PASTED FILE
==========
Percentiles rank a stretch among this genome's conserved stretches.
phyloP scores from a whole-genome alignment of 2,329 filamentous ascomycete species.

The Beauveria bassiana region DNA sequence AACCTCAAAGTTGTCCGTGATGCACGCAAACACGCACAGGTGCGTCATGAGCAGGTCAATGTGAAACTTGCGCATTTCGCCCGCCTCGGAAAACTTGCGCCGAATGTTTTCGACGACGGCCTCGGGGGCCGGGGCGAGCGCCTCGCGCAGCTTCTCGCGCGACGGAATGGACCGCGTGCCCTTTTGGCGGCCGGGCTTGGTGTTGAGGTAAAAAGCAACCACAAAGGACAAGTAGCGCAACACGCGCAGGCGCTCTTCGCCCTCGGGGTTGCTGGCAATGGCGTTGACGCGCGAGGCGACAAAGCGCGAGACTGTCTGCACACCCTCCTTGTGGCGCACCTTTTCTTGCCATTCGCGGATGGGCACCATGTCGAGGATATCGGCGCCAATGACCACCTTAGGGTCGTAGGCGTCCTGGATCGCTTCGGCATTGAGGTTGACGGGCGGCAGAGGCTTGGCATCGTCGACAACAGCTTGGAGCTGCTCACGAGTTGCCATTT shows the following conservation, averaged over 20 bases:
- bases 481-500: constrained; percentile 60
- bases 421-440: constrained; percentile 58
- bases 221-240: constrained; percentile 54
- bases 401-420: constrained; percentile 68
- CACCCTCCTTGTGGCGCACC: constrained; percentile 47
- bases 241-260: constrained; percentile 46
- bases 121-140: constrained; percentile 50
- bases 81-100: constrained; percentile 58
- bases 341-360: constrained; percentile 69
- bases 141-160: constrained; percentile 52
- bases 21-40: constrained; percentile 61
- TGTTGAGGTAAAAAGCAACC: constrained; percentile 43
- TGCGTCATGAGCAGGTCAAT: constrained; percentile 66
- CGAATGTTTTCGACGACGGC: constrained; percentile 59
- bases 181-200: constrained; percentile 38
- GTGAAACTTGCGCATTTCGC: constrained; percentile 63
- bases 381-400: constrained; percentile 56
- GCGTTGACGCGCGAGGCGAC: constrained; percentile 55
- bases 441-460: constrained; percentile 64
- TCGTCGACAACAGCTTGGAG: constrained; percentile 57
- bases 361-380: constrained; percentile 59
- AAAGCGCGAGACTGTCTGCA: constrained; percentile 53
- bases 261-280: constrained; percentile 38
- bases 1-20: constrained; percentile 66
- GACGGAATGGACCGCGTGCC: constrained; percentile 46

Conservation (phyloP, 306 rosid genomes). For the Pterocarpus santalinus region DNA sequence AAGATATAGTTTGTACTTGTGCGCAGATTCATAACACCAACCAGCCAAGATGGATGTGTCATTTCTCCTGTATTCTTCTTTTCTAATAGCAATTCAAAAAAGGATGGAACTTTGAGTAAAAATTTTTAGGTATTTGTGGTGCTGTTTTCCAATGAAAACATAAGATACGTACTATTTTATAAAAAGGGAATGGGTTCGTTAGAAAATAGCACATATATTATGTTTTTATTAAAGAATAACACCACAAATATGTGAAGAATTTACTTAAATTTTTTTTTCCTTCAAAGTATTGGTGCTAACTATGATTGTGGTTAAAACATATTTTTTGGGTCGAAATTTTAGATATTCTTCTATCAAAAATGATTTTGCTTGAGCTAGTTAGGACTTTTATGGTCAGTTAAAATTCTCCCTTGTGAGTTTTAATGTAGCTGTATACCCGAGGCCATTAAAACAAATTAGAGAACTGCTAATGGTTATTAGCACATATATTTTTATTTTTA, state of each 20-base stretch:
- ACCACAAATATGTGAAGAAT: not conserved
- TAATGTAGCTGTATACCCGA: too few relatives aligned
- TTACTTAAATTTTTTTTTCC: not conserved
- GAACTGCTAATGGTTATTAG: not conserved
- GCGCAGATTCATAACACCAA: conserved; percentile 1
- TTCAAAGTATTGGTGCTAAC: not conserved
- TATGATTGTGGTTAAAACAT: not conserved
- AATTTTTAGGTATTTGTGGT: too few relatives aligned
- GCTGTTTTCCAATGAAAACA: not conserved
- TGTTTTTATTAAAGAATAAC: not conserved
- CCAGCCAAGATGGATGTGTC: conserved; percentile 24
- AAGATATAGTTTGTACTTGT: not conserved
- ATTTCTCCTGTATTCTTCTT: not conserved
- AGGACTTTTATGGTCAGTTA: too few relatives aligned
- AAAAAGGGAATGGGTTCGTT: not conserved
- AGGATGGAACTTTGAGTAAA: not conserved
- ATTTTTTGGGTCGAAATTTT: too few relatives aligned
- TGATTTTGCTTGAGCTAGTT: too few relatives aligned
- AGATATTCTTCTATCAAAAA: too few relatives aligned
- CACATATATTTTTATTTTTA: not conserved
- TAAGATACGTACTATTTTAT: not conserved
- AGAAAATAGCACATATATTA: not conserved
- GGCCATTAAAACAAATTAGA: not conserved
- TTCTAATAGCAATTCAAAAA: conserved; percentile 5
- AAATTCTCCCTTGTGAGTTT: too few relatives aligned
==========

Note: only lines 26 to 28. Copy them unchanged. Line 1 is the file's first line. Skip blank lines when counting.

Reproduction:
- bases 261-280: constrained; percentile 38
- bases 1-20: constrained; percentile 66
- GACGGAATGGACCGCGTGCC: constrained; percentile 46